• <30 nmol/L or <12 ng/mL is associated with vitamin D deficiency
  • >50 nmol/L or >20 ng/mL is generally considered adequate for bone and overall health in healthy individualsVitamin D Serum TableVitamin D Serum Table
  • Emerging evidence indicates that >125 nmol/L or >50 ng/mL is associated with potential adverse effects, particularly with levels >150 nmol/L or >60 ng/mL

1 nmol/L equals 0.4 ng/mL.

[Adapted from Institute of Medicine, Food and Nutrition Board. Dietary Reference Intakes for Calcium and Vitamin D. Washington, DC: National Academy Press, 2010.]

Serum levels greater than 20 ng/mL are considered adequate for about 97.5% of the population, according to the IOM report, and levels greater than 50 ng/mL may cause undesirable adverse effects. However, some rheumatologists (including my own) recommend serum concentrations between 50-80 ng/mL in patients diagnosed with autoimmune disease.

My 25(OH)D3 serum level was 70.3 ng/mL the last time it was tested after years of monitored vitamin D supplementation, whereas it was 7.6 ng/mL at the time I was diagnosed with RA and experiencing a great deal of pain.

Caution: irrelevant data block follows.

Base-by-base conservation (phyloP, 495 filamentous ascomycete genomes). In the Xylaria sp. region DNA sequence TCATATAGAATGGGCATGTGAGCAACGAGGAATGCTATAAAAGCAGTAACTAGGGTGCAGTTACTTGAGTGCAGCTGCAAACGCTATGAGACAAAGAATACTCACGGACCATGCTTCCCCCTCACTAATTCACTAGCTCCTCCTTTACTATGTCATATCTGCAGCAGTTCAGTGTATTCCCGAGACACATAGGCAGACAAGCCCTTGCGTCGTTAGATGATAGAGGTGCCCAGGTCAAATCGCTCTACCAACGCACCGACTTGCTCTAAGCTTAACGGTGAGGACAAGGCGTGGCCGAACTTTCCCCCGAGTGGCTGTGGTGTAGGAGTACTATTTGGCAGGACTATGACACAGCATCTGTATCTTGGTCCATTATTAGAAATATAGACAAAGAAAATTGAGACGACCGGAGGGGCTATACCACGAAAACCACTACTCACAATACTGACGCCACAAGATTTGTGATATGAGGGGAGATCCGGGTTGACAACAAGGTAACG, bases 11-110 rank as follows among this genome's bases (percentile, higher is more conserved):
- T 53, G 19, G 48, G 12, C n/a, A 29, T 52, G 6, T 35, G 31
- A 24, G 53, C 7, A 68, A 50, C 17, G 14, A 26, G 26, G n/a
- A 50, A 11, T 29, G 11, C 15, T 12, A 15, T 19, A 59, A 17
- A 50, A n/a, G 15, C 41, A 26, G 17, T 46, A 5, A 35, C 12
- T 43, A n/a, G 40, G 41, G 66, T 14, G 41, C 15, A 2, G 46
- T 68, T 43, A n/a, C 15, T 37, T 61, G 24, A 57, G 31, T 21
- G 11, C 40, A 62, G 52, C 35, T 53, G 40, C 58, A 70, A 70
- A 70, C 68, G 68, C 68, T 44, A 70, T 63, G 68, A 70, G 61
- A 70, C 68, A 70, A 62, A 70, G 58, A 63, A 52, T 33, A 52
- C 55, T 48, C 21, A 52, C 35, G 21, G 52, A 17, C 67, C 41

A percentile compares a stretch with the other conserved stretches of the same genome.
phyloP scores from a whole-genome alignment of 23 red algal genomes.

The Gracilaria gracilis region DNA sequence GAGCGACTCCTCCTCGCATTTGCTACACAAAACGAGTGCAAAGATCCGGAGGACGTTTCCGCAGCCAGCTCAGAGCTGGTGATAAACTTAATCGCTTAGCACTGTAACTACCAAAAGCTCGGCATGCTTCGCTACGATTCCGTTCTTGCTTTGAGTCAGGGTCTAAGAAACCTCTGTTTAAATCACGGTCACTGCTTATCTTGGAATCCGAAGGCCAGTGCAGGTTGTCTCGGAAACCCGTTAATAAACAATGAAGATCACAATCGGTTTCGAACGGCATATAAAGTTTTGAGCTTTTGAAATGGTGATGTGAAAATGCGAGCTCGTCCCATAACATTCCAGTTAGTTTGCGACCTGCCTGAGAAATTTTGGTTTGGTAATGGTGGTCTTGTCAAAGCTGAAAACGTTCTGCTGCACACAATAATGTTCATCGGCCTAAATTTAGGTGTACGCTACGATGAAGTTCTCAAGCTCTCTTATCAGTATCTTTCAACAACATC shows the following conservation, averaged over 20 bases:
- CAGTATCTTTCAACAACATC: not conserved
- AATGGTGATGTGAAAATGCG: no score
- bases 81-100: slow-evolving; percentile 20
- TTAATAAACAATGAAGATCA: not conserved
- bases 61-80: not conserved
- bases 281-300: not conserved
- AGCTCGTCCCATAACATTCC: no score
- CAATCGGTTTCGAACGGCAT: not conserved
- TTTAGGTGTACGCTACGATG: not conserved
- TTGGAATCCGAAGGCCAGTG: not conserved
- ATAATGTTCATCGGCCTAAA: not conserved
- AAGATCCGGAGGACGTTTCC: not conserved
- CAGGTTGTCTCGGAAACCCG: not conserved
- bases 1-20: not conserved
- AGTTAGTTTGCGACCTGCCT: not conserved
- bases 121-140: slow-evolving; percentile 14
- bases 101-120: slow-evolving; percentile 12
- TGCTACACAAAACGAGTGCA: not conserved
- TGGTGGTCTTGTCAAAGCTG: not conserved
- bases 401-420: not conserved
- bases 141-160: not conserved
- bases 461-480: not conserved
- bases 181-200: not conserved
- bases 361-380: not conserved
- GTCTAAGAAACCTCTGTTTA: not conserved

I am looking forward to being able to enjoy the sunshine a bit more as the weather warms up. However, I will continue to protect my skin from ultraviolet light and take vitamin D3 supplements each day.

To know how much vitamin D3 you may need to take, please talk to your doctor. It is important to have your blood tested to know where you are starting from before starting on a regimen to increase your levels. For those who are interested, I take a daily supplement of 10,000 IU vitamin D3. My body’s need for vitamin D supplementation is increased by being obese.


This article represents the opinions, thoughts, and experiences of the author; none of this content has been paid for by any advertiser. The team does not recommend or endorse any products or treatments discussed herein. Learn more about how we maintain editorial integrity here.

  1. Vitamin D - Health Professional Fact Sheet (rev. Nov 14, 2014). National Institutes of Health Office of Dietary Supplements. Accessed Mar 6, 2015 at
  2. Kostoglou-Athanassiou I, Athanassiou P, Lyraki A, Raftakis I, Antoniadis C. Vitamin D and rheumatoid arthritis. Ther Adv Endocrinol Metab. 2012 Dec;3(6):181-187. doi:10.1177/2042018812471070